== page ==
Notes on the text
These notes, edited by Alastair Wilson, rely much on our predecessors’ notes in the ORG. We have not distinguished between ORG text and NRG text, save where specific explanatory comment have been added in square brakets. The page and line numbers below refer to the Macmillan (London) Standard Edition of Traffics and Discoveries, as published and frequently reprinted between 1904 and 1950.
Kipling the early motorist the route in the story
My Chief Mechanical Engineer, Mr. A.F. Kent, M.B.E., who worked under me for many years at the Admiralty, told me that as a youngster he was sent by his firm, the manufacturers of Kipling’s first steam car (a Locomobile, I believe) to Kipling with the car to act as engineer and chauffeur. During the 1914-18 war, he was attached to Admiral Jellicoe in the same capacity. (This would have been when Jellicoe was First Sea Lord in 1916-17: Ed.) I had intended to get a story from him as a pendant to "Steam Tactics", but he died recently” (about 1960). He was acquainted with all the mechanical vicissitudes that figure so prominently in the story. Clearly he was the original of Mr Leggat(t) and he had the same precise manner.[Page 177, line 22/23] till the sights come on Hinchcliffe’s meaning is “wait till I’ve got all my ammunition ready, and have judged the target’s course and speed”. A destroyer making a torpedo attack at this date, when a torpedo could only be fired on a straight course, approached the enemy roughly head on, to close the range as quickly as possible, and to give the enemy the minimum target at which to fire. The torpedo tube was turned to face at 90º to the line of advance, and at the appropriate moment, the attacking destroyer put its helm over to swing the ship so that the torpedo tube was pointing a suitable distance ahead of the enemy: the torpedo sight was set so that the tube was pointing ahead of the sight, and as the destroyer swung, the sight traversed across the enemy’s line of advance. At the appropriate moment, the “sights came on”, and the torpedo was fired.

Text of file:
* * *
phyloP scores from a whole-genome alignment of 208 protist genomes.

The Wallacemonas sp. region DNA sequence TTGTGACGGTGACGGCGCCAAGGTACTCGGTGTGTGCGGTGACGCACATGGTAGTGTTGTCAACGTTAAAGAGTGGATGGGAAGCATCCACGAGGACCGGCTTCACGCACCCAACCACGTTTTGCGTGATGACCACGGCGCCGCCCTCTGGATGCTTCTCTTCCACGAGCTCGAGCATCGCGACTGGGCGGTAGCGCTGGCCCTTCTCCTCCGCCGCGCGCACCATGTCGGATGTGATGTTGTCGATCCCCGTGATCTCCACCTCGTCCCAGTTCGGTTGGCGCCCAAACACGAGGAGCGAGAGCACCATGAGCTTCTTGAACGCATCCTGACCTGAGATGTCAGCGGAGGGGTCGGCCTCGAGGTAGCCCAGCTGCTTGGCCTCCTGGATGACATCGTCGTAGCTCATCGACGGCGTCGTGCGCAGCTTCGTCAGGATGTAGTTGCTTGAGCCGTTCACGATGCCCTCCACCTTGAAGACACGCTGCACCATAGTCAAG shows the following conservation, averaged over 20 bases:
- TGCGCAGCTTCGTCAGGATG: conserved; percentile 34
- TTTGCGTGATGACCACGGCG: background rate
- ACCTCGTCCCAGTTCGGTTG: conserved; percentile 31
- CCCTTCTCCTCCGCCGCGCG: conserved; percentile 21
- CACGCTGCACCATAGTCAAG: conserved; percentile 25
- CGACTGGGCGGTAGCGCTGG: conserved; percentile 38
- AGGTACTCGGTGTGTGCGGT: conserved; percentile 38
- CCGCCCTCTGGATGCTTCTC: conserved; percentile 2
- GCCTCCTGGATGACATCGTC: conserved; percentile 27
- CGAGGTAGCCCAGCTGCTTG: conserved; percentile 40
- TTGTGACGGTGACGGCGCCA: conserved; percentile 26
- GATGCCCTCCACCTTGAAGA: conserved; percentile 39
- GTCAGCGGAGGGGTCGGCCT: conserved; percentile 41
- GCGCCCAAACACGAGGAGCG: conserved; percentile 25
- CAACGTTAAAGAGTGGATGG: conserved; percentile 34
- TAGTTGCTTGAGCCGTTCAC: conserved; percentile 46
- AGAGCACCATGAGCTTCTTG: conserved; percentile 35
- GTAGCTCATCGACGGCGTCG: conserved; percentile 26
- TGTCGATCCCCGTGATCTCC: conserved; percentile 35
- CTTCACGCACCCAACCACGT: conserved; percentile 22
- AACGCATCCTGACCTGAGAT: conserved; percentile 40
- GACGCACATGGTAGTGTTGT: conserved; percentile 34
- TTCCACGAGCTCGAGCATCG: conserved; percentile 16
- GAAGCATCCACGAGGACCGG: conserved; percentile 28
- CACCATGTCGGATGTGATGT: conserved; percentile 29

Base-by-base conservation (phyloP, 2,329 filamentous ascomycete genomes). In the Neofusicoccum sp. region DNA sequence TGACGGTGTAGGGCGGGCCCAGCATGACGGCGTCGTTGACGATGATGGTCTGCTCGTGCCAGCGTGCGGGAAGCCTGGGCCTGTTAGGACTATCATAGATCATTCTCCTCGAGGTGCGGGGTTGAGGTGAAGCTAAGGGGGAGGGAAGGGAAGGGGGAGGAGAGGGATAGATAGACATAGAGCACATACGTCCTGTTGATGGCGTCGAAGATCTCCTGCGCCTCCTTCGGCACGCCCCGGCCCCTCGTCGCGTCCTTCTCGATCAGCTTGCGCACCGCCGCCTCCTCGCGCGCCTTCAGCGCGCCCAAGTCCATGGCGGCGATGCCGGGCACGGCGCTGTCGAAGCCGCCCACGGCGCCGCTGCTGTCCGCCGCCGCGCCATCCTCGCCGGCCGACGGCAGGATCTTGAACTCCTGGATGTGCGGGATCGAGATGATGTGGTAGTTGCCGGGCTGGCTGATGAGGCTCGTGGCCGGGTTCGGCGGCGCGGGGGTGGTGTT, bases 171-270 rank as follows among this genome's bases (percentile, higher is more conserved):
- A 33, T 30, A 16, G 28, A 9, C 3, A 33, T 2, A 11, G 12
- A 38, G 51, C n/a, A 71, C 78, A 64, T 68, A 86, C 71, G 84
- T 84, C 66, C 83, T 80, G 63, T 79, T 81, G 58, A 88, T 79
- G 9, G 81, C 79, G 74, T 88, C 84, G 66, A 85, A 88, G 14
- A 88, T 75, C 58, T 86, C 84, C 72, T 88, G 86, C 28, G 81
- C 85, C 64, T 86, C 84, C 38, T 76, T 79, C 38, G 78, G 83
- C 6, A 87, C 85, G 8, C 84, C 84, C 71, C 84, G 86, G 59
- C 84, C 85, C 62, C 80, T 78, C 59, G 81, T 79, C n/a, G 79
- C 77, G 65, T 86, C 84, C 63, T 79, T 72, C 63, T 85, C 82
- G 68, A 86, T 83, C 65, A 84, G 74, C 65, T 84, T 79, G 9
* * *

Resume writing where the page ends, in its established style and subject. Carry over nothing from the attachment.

The Dogberry, and the Waterbury, made[Page 192, line 1] roose ruse Pyecroft is exercising his French - ruse de guerre (a trick to confuse the enemy) is implied – Agg is getting his own back.
It fifty mile – five pounds. And Juan paid!
(Dogberry is Shakespeare’s constable from "Much Ado about Nothing")
Traverse denotes the several courses a ship makes under the changes of wind and manoeuvres. From this zigzag set of lines we have Tom Cox’s Traverse: up one hatch and down another; others say three turns round the longboat and a pull at the scuttle. It is the work of an artful dodger. Nearer our own times, a Member of Parliament has described another form of “traverse” he encountered in a Naval barracks during his naval service in 1939-45, namely carrying an empty box officiously about and using it as a seat when out of sight of a senior rating or officer. Today (2008), the more usual expression is “pulling – or working – a flanker”, and your present Editor could cite plenty of examples from his own experience.Technically, “working a traverse” meant plotting or calculating the ship’s position after a series of courses as described. And “Traverse Tables” are a set of pre-calculated tables solving the problem in spherical trigonometry of the distance between any two positions, defined by latitudes and longitude, on the earth’s surface.